Hippocampus kuda

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Common Name/s: Spotted Seahorse
Maximum Adult Size: 30cm
Natural Distribution: Indo-Pacific: Pakistan and India to southern Japan, Hawaii, and the Society Islands
Depth Range: 0 – 68m, usually 0 – 8m
Species Notes & Captive Care Notes: Gracing the shallow coastal waters of the Indo-Pacific, Kuda Seahorses favour environments such as seaward coral reefs, mud slopes, seagrass meadows and marine algae areas of shallow estuaries. They have also been recorded in open water up to 20km from shore attached to drifting sargassum algae rafts. Typical of seahorses, with adults occurring in pairs, the kuda seahorse uses its prehensile tail to anchor itself to various substrates. After courtship, the male carries the eggs in a brood pouch on his lower abdomen, incubating them for 4-5 weeks. To expel the young, he flexes his body to thrust the pouch forward, ejecting one or two youngsters at a time. Classified as a vulnerable species by the IUCN, the Kuda Seahorse is now commercially cultured to help cope with the demand for seahorses for traditional Chinese medicines, souvenirs, and the aquarium industry. Faring well at 73-75°F (23-24°C), this species should kept at a stable temperature and not be exposed to spikes above 26°C. In terms of salinity, they can tolerate a range, but 32ppt is generally regarded to be ideal. As they are a peaceful slow-moving species, they should not be mixed with other organisms such as active/aggressive fishes, or anemones or corals that possess large stinging tentacles. Provision of plastic plants or décor is a better option than live corals actually, and both provide cover and allow the seahorse to use its tail to anchor itself. Some small fish species can be considered as tankmates (dragonets, for example), but overall a quiet and tall species tank, where the seahorses have no competition for food, is desirable. Feeding can be challenging for seahorses because they have very small mouths and are relatively slow to consume prey. Live mysid and brine shrimp may be used initially to wean specimens onto frozen and enriched versions of this food, and this should be offered several times per day, ideally with food available for 20-30 minutes per feed; babies need freshly hatched brine shrimp artemia fed constantly. Obviously such feeding necessitates the inclusion of effective water treatment systems to prevent a build-up of pollutants in the system. Adults of this species can reach a maximum height of around 6ins and can exhibit variable colouration, from grey/black to bright orange with variable markings on the body. Although threatened in the wild, luckily there are a number of specialist breeders that offer this species as fully captive-raised stock.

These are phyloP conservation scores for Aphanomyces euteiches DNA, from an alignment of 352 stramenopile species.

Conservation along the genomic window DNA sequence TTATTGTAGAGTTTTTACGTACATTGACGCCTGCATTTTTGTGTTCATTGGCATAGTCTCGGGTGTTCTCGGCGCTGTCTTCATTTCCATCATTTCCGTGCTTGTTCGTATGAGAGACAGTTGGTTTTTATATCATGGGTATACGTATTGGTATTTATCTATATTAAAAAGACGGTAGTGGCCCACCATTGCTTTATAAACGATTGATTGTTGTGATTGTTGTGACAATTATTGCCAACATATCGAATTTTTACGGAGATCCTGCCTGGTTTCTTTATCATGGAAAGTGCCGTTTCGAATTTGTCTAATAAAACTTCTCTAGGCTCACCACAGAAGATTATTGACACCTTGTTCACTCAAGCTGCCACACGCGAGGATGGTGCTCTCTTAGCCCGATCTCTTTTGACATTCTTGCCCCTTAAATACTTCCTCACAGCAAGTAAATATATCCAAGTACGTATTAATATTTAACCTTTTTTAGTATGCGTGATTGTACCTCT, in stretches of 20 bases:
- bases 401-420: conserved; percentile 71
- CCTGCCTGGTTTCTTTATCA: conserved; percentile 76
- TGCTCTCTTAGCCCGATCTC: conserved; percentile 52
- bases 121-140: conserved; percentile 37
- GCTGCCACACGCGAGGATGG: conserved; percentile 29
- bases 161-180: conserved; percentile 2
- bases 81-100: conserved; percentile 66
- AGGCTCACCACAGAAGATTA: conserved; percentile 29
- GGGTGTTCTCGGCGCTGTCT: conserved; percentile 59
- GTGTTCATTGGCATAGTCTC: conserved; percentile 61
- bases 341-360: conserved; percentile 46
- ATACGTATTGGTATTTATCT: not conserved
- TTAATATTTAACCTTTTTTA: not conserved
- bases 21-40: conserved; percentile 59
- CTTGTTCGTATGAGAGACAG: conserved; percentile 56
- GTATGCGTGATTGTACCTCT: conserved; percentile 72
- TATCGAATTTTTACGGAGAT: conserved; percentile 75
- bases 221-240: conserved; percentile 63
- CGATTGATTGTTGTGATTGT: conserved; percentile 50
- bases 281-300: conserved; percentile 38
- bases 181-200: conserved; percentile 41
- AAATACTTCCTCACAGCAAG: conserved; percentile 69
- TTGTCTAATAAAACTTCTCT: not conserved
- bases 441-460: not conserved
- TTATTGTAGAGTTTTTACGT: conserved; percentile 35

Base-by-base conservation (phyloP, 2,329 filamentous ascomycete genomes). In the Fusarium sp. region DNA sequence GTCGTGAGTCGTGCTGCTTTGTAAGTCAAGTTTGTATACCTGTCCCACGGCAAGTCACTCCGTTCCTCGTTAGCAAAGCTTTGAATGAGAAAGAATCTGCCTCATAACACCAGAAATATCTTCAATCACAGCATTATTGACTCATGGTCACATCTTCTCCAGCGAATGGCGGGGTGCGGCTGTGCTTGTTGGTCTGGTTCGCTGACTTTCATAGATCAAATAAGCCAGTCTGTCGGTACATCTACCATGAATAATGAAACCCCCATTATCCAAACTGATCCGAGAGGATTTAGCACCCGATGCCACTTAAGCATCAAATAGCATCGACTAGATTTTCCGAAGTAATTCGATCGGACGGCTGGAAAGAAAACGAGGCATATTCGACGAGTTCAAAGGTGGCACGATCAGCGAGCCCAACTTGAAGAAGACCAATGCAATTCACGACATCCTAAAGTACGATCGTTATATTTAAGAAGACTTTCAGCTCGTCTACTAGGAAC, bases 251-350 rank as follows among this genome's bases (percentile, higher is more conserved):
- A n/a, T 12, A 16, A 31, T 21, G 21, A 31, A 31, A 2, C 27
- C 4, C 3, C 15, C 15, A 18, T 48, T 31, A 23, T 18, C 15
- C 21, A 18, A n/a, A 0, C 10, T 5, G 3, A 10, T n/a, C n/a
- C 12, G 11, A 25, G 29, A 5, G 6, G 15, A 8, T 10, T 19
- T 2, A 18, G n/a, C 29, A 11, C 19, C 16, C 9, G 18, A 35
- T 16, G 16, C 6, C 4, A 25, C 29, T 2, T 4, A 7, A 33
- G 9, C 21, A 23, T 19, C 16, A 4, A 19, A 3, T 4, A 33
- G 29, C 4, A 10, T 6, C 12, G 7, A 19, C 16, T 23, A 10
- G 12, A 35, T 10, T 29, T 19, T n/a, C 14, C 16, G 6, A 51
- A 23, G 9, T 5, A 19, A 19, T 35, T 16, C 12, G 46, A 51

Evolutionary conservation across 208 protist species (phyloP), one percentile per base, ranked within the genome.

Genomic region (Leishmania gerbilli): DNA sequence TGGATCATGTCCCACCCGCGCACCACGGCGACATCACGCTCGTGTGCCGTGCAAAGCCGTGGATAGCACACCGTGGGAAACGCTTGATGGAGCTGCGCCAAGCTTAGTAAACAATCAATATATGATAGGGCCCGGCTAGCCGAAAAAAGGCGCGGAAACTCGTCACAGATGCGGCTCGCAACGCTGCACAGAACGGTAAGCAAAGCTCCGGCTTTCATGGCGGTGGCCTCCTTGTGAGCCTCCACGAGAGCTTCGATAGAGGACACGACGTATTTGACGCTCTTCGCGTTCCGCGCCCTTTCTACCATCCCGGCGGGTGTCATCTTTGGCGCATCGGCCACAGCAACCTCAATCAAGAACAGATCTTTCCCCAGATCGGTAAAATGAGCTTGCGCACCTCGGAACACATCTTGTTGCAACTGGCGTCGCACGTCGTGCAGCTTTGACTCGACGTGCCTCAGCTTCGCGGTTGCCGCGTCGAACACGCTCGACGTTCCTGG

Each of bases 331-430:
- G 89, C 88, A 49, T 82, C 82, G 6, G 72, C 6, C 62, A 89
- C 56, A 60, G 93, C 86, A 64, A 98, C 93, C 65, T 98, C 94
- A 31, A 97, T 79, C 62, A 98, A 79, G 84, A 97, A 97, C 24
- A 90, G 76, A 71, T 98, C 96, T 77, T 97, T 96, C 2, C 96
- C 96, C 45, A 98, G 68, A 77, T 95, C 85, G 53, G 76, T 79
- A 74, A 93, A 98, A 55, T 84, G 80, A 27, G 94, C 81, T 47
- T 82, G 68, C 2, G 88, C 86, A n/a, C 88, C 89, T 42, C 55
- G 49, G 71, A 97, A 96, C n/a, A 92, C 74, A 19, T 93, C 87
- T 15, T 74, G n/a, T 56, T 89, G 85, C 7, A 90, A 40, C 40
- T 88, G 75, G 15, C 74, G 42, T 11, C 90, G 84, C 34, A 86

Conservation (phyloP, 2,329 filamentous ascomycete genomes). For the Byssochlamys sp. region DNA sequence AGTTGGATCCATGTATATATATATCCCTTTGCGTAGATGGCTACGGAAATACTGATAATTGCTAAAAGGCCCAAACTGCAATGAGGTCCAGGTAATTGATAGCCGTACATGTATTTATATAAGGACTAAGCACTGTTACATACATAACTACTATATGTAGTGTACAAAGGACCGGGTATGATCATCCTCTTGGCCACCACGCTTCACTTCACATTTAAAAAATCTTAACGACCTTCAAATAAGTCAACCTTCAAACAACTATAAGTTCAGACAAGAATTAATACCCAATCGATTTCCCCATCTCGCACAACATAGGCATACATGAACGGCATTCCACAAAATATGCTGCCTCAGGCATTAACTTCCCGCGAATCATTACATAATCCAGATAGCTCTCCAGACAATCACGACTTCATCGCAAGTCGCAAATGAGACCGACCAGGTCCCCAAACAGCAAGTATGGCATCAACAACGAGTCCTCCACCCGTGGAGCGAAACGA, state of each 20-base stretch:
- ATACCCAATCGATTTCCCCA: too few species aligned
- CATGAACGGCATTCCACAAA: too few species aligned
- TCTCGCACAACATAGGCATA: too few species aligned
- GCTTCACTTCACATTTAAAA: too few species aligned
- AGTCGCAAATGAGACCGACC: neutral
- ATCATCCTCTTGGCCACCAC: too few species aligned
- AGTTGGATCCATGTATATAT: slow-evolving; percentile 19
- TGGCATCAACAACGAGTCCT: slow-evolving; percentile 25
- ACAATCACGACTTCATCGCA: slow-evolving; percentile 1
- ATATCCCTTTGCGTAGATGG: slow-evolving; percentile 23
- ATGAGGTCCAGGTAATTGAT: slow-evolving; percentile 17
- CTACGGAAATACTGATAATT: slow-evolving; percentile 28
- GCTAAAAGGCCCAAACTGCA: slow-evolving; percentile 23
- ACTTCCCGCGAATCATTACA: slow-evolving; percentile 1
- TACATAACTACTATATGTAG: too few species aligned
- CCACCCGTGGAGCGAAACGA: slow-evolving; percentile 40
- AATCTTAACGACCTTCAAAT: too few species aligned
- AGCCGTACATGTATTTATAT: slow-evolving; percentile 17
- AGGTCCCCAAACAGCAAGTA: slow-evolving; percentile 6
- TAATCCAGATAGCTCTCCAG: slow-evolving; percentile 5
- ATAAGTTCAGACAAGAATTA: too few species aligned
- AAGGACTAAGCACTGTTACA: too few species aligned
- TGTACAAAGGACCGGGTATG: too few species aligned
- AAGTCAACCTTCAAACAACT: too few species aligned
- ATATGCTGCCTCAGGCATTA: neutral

References / Further Reading:
IUCN page with zoomable range map

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